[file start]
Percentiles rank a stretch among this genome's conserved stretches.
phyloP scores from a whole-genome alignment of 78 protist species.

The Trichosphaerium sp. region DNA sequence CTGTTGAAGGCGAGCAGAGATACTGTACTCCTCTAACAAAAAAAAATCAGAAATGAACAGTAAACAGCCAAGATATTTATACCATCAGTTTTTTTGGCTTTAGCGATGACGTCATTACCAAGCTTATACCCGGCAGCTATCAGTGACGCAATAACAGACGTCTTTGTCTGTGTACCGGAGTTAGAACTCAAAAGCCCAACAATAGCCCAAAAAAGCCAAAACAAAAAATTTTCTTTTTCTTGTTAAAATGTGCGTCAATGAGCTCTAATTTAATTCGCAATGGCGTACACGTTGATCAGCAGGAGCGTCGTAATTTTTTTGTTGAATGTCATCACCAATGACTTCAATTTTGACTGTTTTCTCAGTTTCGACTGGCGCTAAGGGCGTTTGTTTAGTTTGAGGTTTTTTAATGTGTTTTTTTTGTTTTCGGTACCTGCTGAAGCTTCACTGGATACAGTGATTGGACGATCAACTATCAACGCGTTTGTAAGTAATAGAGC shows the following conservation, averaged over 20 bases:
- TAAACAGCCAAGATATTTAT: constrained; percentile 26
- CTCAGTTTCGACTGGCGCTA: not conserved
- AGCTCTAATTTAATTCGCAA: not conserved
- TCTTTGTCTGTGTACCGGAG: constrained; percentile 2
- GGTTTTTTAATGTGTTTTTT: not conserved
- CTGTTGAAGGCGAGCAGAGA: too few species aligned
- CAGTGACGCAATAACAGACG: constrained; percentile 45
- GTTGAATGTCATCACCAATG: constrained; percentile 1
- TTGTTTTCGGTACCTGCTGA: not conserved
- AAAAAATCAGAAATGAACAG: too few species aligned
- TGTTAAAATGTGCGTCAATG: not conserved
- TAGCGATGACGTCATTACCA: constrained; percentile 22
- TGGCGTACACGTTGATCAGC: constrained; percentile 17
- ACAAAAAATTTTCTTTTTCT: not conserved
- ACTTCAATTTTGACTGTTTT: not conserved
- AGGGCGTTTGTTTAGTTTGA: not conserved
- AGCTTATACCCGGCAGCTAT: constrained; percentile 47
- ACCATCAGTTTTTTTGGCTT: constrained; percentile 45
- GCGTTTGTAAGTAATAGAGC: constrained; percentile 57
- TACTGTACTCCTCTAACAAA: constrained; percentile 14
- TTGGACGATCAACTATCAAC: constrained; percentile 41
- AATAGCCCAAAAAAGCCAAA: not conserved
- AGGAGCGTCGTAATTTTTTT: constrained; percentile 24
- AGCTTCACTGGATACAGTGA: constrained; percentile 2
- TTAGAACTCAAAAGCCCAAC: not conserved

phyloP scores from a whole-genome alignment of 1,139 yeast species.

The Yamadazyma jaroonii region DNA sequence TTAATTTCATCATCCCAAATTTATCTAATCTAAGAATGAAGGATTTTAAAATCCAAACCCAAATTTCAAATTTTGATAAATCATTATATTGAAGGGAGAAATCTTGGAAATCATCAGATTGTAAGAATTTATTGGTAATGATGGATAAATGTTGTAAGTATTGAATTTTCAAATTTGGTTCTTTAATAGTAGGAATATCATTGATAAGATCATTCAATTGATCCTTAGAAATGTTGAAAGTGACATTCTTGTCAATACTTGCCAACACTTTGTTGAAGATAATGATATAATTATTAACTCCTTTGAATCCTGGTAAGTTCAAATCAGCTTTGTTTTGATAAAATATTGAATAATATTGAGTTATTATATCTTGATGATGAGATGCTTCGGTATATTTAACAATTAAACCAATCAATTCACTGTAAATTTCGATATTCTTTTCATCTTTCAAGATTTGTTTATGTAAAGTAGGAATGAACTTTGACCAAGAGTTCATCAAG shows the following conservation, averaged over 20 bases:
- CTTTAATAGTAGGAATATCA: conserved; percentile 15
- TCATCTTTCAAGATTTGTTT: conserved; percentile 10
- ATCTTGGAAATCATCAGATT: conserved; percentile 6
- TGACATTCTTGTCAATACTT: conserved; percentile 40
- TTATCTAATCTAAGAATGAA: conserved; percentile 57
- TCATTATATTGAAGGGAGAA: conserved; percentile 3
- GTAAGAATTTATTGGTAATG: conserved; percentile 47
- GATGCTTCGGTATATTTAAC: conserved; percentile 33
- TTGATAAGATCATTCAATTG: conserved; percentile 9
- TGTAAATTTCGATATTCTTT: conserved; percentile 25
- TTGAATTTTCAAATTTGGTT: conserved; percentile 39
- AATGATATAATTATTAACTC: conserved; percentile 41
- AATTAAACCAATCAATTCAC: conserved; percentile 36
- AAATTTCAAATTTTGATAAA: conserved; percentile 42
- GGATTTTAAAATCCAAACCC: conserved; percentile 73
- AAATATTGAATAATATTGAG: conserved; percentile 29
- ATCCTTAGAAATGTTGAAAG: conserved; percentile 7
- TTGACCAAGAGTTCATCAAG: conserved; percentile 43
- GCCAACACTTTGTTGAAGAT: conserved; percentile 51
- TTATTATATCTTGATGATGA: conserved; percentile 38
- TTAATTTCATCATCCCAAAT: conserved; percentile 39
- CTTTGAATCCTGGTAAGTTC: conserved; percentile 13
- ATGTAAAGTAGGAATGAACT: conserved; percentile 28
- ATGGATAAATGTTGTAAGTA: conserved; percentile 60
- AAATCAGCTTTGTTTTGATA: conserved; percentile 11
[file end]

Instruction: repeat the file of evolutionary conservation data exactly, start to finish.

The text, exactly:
Percentiles rank a stretch among this genome's conserved stretches.
phyloP scores from a whole-genome alignment of 78 protist species.

The Trichosphaerium sp. region DNA sequence CTGTTGAAGGCGAGCAGAGATACTGTACTCCTCTAACAAAAAAAAATCAGAAATGAACAGTAAACAGCCAAGATATTTATACCATCAGTTTTTTTGGCTTTAGCGATGACGTCATTACCAAGCTTATACCCGGCAGCTATCAGTGACGCAATAACAGACGTCTTTGTCTGTGTACCGGAGTTAGAACTCAAAAGCCCAACAATAGCCCAAAAAAGCCAAAACAAAAAATTTTCTTTTTCTTGTTAAAATGTGCGTCAATGAGCTCTAATTTAATTCGCAATGGCGTACACGTTGATCAGCAGGAGCGTCGTAATTTTTTTGTTGAATGTCATCACCAATGACTTCAATTTTGACTGTTTTCTCAGTTTCGACTGGCGCTAAGGGCGTTTGTTTAGTTTGAGGTTTTTTAATGTGTTTTTTTTGTTTTCGGTACCTGCTGAAGCTTCACTGGATACAGTGATTGGACGATCAACTATCAACGCGTTTGTAAGTAATAGAGC shows the following conservation, averaged over 20 bases:
- TAAACAGCCAAGATATTTAT: constrained; percentile 26
- CTCAGTTTCGACTGGCGCTA: not conserved
- AGCTCTAATTTAATTCGCAA: not conserved
- TCTTTGTCTGTGTACCGGAG: constrained; percentile 2
- GGTTTTTTAATGTGTTTTTT: not conserved
- CTGTTGAAGGCGAGCAGAGA: too few species aligned
- CAGTGACGCAATAACAGACG: constrained; percentile 45
- GTTGAATGTCATCACCAATG: constrained; percentile 1
- TTGTTTTCGGTACCTGCTGA: not conserved
- AAAAAATCAGAAATGAACAG: too few species aligned
- TGTTAAAATGTGCGTCAATG: not conserved
- TAGCGATGACGTCATTACCA: constrained; percentile 22
- TGGCGTACACGTTGATCAGC: constrained; percentile 17
- ACAAAAAATTTTCTTTTTCT: not conserved
- ACTTCAATTTTGACTGTTTT: not conserved
- AGGGCGTTTGTTTAGTTTGA: not conserved
- AGCTTATACCCGGCAGCTAT: constrained; percentile 47
- ACCATCAGTTTTTTTGGCTT: constrained; percentile 45
- GCGTTTGTAAGTAATAGAGC: constrained; percentile 57
- TACTGTACTCCTCTAACAAA: constrained; percentile 14
- TTGGACGATCAACTATCAAC: constrained; percentile 41
- AATAGCCCAAAAAAGCCAAA: not conserved
- AGGAGCGTCGTAATTTTTTT: constrained; percentile 24
- AGCTTCACTGGATACAGTGA: constrained; percentile 2
- TTAGAACTCAAAAGCCCAAC: not conserved

phyloP scores from a whole-genome alignment of 1,139 yeast species.

The Yamadazyma jaroonii region DNA sequence TTAATTTCATCATCCCAAATTTATCTAATCTAAGAATGAAGGATTTTAAAATCCAAACCCAAATTTCAAATTTTGATAAATCATTATATTGAAGGGAGAAATCTTGGAAATCATCAGATTGTAAGAATTTATTGGTAATGATGGATAAATGTTGTAAGTATTGAATTTTCAAATTTGGTTCTTTAATAGTAGGAATATCATTGATAAGATCATTCAATTGATCCTTAGAAATGTTGAAAGTGACATTCTTGTCAATACTTGCCAACACTTTGTTGAAGATAATGATATAATTATTAACTCCTTTGAATCCTGGTAAGTTCAAATCAGCTTTGTTTTGATAAAATATTGAATAATATTGAGTTATTATATCTTGATGATGAGATGCTTCGGTATATTTAACAATTAAACCAATCAATTCACTGTAAATTTCGATATTCTTTTCATCTTTCAAGATTTGTTTATGTAAAGTAGGAATGAACTTTGACCAAGAGTTCATCAAG shows the following conservation, averaged over 20 bases:
- CTTTAATAGTAGGAATATCA: conserved; percentile 15
- TCATCTTTCAAGATTTGTTT: conserved; percentile 10
- ATCTTGGAAATCATCAGATT: conserved; percentile 6
- TGACATTCTTGTCAATACTT: conserved; percentile 40
- TTATCTAATCTAAGAATGAA: conserved; percentile 57
- TCATTATATTGAAGGGAGAA: conserved; percentile 3
- GTAAGAATTTATTGGTAATG: conserved; percentile 47
- GATGCTTCGGTATATTTAAC: conserved; percentile 33
- TTGATAAGATCATTCAATTG: conserved; percentile 9
- TGTAAATTTCGATATTCTTT: conserved; percentile 25
- TTGAATTTTCAAATTTGGTT: conserved; percentile 39
- AATGATATAATTATTAACTC: conserved; percentile 41
- AATTAAACCAATCAATTCAC: conserved; percentile 36
- AAATTTCAAATTTTGATAAA: conserved; percentile 42
- GGATTTTAAAATCCAAACCC: conserved; percentile 73
- AAATATTGAATAATATTGAG: conserved; percentile 29
- ATCCTTAGAAATGTTGAAAG: conserved; percentile 7
- TTGACCAAGAGTTCATCAAG: conserved; percentile 43
- GCCAACACTTTGTTGAAGAT: conserved; percentile 51
- TTATTATATCTTGATGATGA: conserved; percentile 38
- TTAATTTCATCATCCCAAAT: conserved; percentile 39
- CTTTGAATCCTGGTAAGTTC: conserved; percentile 13
- ATGTAAAGTAGGAATGAACT: conserved; percentile 28
- ATGGATAAATGTTGTAAGTA: conserved; percentile 60
- AAATCAGCTTTGTTTTGATA: conserved; percentile 11